A Little Dirt Won’t Hurt

Earl has saved my hiney in the past, so that makes me a fan of his rides. Especially when they take me on roads I have wanted to try but have not gotten around to. Most of our rides are on pavement, wandering among the vineyards of north San Luis Obispo county, but Earl put together a special edition today that included a fair amount of dirt. With that in mind I brought my Voodoo mountain bike to the start at the Trader Joe’s employee parking lot in Templeton.

A little clarification is in order regarding Earl saving my hiney. Back in mid-2013, before I relocated to wine country, I was coming here periodically to take care of my house, as in cutting the grass, dusting the window blinds, etc. I’d bring along a bike because, well, that was a significant part of the reason for moving here – the great cycling.

One Saturday morning I drove from Templeton to Atascadero for a ride from the K-Man shop, where I met Earl for the first time. As it turns out, that particular day was not a good day for me on the bike, and it was not a good day for it to not be a good day. These guys were fast and were going 100K over rolling hills through the east side vineyards. I was hurting mid-way through the ride and then I was bonking on the section from San Miguel up the Salinas River valley back to Atascadero. All the other riders motored away, but Earl kindly escorted me back all the way.

In contrast, today was a great day for me on the bike. Not only because I felt good, but the scenery, the weather and the company all were fabulous. We headed through the viney hills west of Templeton and Paso Robles on pavement and reached the first stretch of dirt at the corner of Klau Mine Road and Cypress Mountain Road.

Cypress Mountain Road goes up and over the ridge, coming down into the watershed that drains to the small town of Cambria on the Pacific Ocean. It’s dirt and gravel all the way from Klau Mine Road to the intersection with Santa Rosa Creek Road on the other side. There was a lot of steep up and down, and at one point we had to pass a full-size road grader doing maintenance on the narrow lane.

The view at the top was spectacular, and we met some bovine friends on the descent.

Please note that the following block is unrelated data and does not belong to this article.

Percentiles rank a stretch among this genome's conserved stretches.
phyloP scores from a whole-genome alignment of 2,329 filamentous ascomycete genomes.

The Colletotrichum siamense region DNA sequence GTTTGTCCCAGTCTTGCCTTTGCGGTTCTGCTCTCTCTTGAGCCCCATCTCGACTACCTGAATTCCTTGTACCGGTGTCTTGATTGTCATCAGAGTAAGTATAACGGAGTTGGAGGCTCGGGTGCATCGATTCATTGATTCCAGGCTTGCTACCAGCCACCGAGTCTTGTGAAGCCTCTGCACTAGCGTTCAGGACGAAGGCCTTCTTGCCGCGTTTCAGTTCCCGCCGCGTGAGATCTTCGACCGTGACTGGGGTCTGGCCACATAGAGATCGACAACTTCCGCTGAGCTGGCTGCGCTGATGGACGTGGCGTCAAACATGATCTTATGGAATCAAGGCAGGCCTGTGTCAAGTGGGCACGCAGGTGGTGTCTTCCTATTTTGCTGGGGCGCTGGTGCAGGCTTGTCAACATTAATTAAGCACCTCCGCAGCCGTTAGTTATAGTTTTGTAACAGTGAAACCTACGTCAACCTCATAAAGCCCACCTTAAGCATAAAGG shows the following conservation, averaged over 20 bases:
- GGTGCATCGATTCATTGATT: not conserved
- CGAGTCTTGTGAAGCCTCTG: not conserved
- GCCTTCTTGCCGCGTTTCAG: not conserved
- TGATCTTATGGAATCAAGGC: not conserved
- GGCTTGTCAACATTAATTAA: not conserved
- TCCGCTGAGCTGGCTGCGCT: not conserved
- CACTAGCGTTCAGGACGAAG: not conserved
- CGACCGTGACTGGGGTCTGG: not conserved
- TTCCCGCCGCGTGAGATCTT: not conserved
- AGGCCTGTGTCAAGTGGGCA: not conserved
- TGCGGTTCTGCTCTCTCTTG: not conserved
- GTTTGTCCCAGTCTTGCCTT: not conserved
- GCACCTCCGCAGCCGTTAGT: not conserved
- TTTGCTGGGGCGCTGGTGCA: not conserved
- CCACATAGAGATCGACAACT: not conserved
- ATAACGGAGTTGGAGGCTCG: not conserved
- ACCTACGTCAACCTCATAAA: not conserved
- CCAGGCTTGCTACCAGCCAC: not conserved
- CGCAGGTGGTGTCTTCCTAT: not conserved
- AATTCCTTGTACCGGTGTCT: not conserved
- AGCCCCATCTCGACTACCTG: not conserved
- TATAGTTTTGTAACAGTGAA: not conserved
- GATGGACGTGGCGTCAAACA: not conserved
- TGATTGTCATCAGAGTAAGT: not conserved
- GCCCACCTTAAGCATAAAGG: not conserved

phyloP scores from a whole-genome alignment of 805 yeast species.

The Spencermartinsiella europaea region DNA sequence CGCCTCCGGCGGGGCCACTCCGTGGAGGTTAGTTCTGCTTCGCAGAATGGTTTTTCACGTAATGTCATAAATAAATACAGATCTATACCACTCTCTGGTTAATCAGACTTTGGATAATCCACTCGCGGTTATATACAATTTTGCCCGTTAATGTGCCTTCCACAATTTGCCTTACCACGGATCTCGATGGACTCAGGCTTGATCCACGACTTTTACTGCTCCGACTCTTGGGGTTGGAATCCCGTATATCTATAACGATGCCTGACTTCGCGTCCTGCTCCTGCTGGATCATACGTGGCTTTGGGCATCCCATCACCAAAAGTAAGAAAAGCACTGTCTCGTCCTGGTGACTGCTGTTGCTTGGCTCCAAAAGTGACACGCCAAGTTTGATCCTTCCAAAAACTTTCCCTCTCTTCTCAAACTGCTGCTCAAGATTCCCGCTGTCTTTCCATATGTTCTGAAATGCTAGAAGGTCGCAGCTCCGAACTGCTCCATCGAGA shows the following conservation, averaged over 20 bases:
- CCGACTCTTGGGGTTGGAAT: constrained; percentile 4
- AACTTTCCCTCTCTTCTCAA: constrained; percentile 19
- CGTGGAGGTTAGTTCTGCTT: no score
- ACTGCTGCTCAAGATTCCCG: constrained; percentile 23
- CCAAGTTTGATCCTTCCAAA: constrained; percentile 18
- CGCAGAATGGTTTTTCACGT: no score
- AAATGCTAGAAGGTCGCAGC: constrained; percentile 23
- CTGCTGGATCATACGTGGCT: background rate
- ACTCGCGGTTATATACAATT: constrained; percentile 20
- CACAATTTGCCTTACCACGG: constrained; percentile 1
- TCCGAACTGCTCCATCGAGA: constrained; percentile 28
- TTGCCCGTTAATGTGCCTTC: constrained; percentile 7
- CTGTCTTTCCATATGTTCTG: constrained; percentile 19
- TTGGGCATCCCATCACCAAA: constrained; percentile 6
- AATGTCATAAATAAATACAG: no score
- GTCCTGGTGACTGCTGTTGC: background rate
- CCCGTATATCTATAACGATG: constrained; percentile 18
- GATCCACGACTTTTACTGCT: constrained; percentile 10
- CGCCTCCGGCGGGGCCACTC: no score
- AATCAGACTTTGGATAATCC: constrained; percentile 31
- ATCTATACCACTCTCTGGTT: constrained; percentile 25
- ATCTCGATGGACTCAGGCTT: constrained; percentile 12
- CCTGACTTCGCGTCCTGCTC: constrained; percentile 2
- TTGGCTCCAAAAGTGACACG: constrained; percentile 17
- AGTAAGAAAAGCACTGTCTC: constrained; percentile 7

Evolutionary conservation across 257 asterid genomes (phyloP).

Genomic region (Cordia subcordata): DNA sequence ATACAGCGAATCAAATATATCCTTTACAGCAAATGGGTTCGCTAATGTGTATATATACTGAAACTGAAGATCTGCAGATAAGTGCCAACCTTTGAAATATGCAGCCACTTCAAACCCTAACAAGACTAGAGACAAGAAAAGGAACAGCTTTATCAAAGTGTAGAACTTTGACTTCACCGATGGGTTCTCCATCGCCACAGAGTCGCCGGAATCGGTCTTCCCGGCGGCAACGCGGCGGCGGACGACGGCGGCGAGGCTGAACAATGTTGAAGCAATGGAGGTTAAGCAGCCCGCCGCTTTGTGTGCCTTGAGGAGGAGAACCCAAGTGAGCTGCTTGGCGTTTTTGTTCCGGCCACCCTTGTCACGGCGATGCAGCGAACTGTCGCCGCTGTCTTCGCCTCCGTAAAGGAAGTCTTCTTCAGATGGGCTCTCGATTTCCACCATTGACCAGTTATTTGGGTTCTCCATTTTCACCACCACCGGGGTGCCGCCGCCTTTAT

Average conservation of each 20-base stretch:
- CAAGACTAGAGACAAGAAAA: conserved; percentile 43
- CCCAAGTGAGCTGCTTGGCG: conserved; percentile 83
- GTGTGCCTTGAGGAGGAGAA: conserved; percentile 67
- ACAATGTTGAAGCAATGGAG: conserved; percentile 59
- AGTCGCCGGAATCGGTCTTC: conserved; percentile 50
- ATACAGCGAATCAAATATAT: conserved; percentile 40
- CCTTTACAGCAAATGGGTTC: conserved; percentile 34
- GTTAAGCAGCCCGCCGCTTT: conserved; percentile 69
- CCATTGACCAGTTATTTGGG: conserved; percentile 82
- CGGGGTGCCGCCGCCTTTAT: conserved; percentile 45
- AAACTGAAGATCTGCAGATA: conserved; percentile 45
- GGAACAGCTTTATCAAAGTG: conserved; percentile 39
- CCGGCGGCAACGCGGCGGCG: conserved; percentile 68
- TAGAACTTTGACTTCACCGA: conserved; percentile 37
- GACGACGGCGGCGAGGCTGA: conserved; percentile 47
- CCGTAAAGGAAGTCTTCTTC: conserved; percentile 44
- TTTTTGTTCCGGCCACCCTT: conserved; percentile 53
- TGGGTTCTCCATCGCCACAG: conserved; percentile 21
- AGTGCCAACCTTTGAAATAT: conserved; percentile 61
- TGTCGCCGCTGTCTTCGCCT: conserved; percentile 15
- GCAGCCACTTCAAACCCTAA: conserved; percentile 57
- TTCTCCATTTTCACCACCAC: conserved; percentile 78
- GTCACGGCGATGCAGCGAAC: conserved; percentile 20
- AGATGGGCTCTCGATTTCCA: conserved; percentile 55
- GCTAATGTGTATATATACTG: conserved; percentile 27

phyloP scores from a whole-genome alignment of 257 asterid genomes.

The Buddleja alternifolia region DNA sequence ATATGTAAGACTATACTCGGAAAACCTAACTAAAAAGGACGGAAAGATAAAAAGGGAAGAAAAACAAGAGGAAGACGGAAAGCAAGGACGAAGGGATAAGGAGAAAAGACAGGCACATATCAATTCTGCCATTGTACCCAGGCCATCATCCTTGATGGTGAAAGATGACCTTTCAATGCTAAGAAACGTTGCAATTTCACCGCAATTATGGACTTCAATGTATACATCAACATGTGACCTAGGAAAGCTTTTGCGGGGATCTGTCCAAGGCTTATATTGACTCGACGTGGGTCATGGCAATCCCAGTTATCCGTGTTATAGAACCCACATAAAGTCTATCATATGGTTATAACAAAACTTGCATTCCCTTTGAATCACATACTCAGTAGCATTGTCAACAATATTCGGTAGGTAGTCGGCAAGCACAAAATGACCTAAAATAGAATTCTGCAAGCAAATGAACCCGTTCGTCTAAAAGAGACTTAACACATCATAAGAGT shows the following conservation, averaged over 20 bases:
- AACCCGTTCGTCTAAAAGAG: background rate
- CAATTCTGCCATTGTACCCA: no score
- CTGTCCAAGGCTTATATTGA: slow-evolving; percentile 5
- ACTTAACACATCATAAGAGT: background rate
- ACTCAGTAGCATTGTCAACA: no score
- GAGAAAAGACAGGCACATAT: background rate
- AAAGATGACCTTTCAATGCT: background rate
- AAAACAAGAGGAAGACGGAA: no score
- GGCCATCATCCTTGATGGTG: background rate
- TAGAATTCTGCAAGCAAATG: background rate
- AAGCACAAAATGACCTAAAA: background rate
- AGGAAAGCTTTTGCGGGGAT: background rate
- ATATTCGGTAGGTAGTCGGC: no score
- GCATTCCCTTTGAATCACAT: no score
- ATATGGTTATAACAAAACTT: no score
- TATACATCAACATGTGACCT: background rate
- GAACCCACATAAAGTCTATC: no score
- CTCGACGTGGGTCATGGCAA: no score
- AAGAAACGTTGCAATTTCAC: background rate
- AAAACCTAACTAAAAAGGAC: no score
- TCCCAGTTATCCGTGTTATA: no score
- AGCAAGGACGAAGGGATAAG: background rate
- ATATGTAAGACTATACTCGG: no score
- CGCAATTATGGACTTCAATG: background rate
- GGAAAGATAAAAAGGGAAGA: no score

Santa Rosa Creek Road was paved decently, so there was a bit of traffic on it, people enjoying the lovely scenery just like us. At one point we stopped for a break at a driveway that goes up a slope to a hidden estate, and a furry pup came running down to greet us. Seems like this dog knew the drill pretty well since it would pay attention to whomever was digging in a pocket for something, hopefully a treat to share. Earl has met this dog before and today shared a chunk of Clif bar with it.

We crossed state highway 46 onto Old Creek Road and made a rapid descent to the avocado orchards lower down the valley, to where Santa Rita Road meets it. Up we went on Santa Rita for a mile of pavement, then more dirt and gravel. There is an extended and relentless climb here up to the ridge and I was trying to stay with Krissy all the way, but about a kilometer below the ridge I had to back off or crack, so she rode away.

We regrouped at the top, then descended the inland side that drains to the Salinas River. I was the only one with front suspension, so I headed down first and got a gap. But when it flattened out a bit to a gradual downhill, Earl was right there behind me on his semi-cross bike. We stopped to regroup when the pavement resumed, and only 30 seconds later Krissy pulled up. I was quite surprised since she was riding a road bike with only slightly fat tires, so that was impressive downhill handling. Ed and Janet showed up not much later,
also having executed some fancy downhilling on the dirt with their road bikes.

Thanks Earl for putting this together, great fun! The mapping service says it was 48 miles with over 4600′ feet of gain. Click here for the route.

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